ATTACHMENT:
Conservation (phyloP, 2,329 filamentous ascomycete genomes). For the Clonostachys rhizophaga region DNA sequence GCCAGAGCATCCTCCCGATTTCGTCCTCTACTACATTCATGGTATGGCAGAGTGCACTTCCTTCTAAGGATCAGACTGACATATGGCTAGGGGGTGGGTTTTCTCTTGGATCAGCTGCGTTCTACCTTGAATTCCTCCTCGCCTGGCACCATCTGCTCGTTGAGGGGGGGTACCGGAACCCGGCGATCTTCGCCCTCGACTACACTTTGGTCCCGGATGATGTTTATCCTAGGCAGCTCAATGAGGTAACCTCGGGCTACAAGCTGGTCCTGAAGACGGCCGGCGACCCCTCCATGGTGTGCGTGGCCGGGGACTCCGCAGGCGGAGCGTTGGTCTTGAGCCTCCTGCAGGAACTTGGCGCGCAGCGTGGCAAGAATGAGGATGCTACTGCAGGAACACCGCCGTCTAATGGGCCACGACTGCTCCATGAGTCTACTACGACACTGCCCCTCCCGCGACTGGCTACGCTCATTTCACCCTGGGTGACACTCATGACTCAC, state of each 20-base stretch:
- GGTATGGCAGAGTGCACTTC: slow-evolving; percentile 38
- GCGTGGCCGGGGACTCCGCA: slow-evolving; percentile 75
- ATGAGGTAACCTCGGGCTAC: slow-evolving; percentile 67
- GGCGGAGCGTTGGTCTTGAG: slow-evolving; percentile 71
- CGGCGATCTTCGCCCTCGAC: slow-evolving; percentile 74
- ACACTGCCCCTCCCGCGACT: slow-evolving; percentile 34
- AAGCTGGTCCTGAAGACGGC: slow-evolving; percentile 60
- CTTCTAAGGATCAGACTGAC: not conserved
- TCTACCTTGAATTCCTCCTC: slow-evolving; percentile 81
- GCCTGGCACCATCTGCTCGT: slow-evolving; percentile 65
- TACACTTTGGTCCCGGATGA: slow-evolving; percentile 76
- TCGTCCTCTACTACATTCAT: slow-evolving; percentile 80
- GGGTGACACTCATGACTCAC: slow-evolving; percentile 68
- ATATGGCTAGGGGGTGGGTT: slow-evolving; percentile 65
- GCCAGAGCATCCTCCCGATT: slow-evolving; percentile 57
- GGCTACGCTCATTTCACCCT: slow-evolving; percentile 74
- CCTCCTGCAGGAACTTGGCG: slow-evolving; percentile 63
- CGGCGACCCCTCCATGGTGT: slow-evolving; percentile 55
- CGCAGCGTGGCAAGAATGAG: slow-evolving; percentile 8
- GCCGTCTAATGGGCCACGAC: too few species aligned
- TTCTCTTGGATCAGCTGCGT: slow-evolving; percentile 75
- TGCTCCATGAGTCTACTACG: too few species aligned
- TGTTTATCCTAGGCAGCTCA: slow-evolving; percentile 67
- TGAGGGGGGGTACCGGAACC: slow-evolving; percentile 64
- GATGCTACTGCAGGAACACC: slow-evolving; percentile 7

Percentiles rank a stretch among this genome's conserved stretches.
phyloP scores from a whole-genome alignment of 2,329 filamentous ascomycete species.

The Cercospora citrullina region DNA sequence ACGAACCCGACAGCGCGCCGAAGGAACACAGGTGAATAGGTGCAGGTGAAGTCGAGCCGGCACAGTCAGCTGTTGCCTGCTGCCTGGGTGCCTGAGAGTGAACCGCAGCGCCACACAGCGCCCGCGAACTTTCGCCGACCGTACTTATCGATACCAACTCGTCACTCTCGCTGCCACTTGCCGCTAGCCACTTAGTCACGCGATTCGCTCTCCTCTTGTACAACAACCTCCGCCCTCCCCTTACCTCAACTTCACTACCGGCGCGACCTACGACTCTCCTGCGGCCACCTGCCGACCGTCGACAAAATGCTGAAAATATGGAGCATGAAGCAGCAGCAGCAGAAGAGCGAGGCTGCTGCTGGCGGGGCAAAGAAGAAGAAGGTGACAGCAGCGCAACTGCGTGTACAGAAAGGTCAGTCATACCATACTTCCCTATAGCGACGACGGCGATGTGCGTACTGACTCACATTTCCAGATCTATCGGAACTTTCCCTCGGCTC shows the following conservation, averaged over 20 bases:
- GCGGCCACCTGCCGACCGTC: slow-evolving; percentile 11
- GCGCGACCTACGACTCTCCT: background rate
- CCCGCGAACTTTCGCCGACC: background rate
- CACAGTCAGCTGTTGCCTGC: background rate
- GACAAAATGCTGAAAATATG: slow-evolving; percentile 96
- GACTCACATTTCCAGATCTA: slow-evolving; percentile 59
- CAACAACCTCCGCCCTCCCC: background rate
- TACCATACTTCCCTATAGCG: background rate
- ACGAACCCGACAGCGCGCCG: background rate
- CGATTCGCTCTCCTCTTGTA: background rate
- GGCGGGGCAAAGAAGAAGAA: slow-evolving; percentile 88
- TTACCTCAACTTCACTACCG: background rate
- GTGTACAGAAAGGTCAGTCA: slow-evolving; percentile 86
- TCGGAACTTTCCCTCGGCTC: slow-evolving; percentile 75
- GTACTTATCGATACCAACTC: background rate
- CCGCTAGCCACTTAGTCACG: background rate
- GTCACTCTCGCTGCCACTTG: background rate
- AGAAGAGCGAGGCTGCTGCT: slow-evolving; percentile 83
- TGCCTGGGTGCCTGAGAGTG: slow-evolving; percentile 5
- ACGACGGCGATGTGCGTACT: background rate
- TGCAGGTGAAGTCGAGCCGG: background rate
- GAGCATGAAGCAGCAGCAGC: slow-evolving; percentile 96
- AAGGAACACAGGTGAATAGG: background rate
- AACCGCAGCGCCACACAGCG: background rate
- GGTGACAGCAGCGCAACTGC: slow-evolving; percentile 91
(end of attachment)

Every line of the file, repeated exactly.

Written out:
Conservation (phyloP, 2,329 filamentous ascomycete genomes). For the Clonostachys rhizophaga region DNA sequence GCCAGAGCATCCTCCCGATTTCGTCCTCTACTACATTCATGGTATGGCAGAGTGCACTTCCTTCTAAGGATCAGACTGACATATGGCTAGGGGGTGGGTTTTCTCTTGGATCAGCTGCGTTCTACCTTGAATTCCTCCTCGCCTGGCACCATCTGCTCGTTGAGGGGGGGTACCGGAACCCGGCGATCTTCGCCCTCGACTACACTTTGGTCCCGGATGATGTTTATCCTAGGCAGCTCAATGAGGTAACCTCGGGCTACAAGCTGGTCCTGAAGACGGCCGGCGACCCCTCCATGGTGTGCGTGGCCGGGGACTCCGCAGGCGGAGCGTTGGTCTTGAGCCTCCTGCAGGAACTTGGCGCGCAGCGTGGCAAGAATGAGGATGCTACTGCAGGAACACCGCCGTCTAATGGGCCACGACTGCTCCATGAGTCTACTACGACACTGCCCCTCCCGCGACTGGCTACGCTCATTTCACCCTGGGTGACACTCATGACTCAC, state of each 20-base stretch:
- GGTATGGCAGAGTGCACTTC: slow-evolving; percentile 38
- GCGTGGCCGGGGACTCCGCA: slow-evolving; percentile 75
- ATGAGGTAACCTCGGGCTAC: slow-evolving; percentile 67
- GGCGGAGCGTTGGTCTTGAG: slow-evolving; percentile 71
- CGGCGATCTTCGCCCTCGAC: slow-evolving; percentile 74
- ACACTGCCCCTCCCGCGACT: slow-evolving; percentile 34
- AAGCTGGTCCTGAAGACGGC: slow-evolving; percentile 60
- CTTCTAAGGATCAGACTGAC: not conserved
- TCTACCTTGAATTCCTCCTC: slow-evolving; percentile 81
- GCCTGGCACCATCTGCTCGT: slow-evolving; percentile 65
- TACACTTTGGTCCCGGATGA: slow-evolving; percentile 76
- TCGTCCTCTACTACATTCAT: slow-evolving; percentile 80
- GGGTGACACTCATGACTCAC: slow-evolving; percentile 68
- ATATGGCTAGGGGGTGGGTT: slow-evolving; percentile 65
- GCCAGAGCATCCTCCCGATT: slow-evolving; percentile 57
- GGCTACGCTCATTTCACCCT: slow-evolving; percentile 74
- CCTCCTGCAGGAACTTGGCG: slow-evolving; percentile 63
- CGGCGACCCCTCCATGGTGT: slow-evolving; percentile 55
- CGCAGCGTGGCAAGAATGAG: slow-evolving; percentile 8
- GCCGTCTAATGGGCCACGAC: too few species aligned
- TTCTCTTGGATCAGCTGCGT: slow-evolving; percentile 75
- TGCTCCATGAGTCTACTACG: too few species aligned
- TGTTTATCCTAGGCAGCTCA: slow-evolving; percentile 67
- TGAGGGGGGGTACCGGAACC: slow-evolving; percentile 64
- GATGCTACTGCAGGAACACC: slow-evolving; percentile 7

Percentiles rank a stretch among this genome's conserved stretches.
phyloP scores from a whole-genome alignment of 2,329 filamentous ascomycete species.

The Cercospora citrullina region DNA sequence ACGAACCCGACAGCGCGCCGAAGGAACACAGGTGAATAGGTGCAGGTGAAGTCGAGCCGGCACAGTCAGCTGTTGCCTGCTGCCTGGGTGCCTGAGAGTGAACCGCAGCGCCACACAGCGCCCGCGAACTTTCGCCGACCGTACTTATCGATACCAACTCGTCACTCTCGCTGCCACTTGCCGCTAGCCACTTAGTCACGCGATTCGCTCTCCTCTTGTACAACAACCTCCGCCCTCCCCTTACCTCAACTTCACTACCGGCGCGACCTACGACTCTCCTGCGGCCACCTGCCGACCGTCGACAAAATGCTGAAAATATGGAGCATGAAGCAGCAGCAGCAGAAGAGCGAGGCTGCTGCTGGCGGGGCAAAGAAGAAGAAGGTGACAGCAGCGCAACTGCGTGTACAGAAAGGTCAGTCATACCATACTTCCCTATAGCGACGACGGCGATGTGCGTACTGACTCACATTTCCAGATCTATCGGAACTTTCCCTCGGCTC shows the following conservation, averaged over 20 bases:
- GCGGCCACCTGCCGACCGTC: slow-evolving; percentile 11
- GCGCGACCTACGACTCTCCT: background rate
- CCCGCGAACTTTCGCCGACC: background rate
- CACAGTCAGCTGTTGCCTGC: background rate
- GACAAAATGCTGAAAATATG: slow-evolving; percentile 96
- GACTCACATTTCCAGATCTA: slow-evolving; percentile 59
- CAACAACCTCCGCCCTCCCC: background rate
- TACCATACTTCCCTATAGCG: background rate
- ACGAACCCGACAGCGCGCCG: background rate
- CGATTCGCTCTCCTCTTGTA: background rate
- GGCGGGGCAAAGAAGAAGAA: slow-evolving; percentile 88
- TTACCTCAACTTCACTACCG: background rate
- GTGTACAGAAAGGTCAGTCA: slow-evolving; percentile 86
- TCGGAACTTTCCCTCGGCTC: slow-evolving; percentile 75
- GTACTTATCGATACCAACTC: background rate
- CCGCTAGCCACTTAGTCACG: background rate
- GTCACTCTCGCTGCCACTTG: background rate
- AGAAGAGCGAGGCTGCTGCT: slow-evolving; percentile 83
- TGCCTGGGTGCCTGAGAGTG: slow-evolving; percentile 5
- ACGACGGCGATGTGCGTACT: background rate
- TGCAGGTGAAGTCGAGCCGG: background rate
- GAGCATGAAGCAGCAGCAGC: slow-evolving; percentile 96
- AAGGAACACAGGTGAATAGG: background rate
- AACCGCAGCGCCACACAGCG: background rate
- GGTGACAGCAGCGCAACTGC: slow-evolving; percentile 91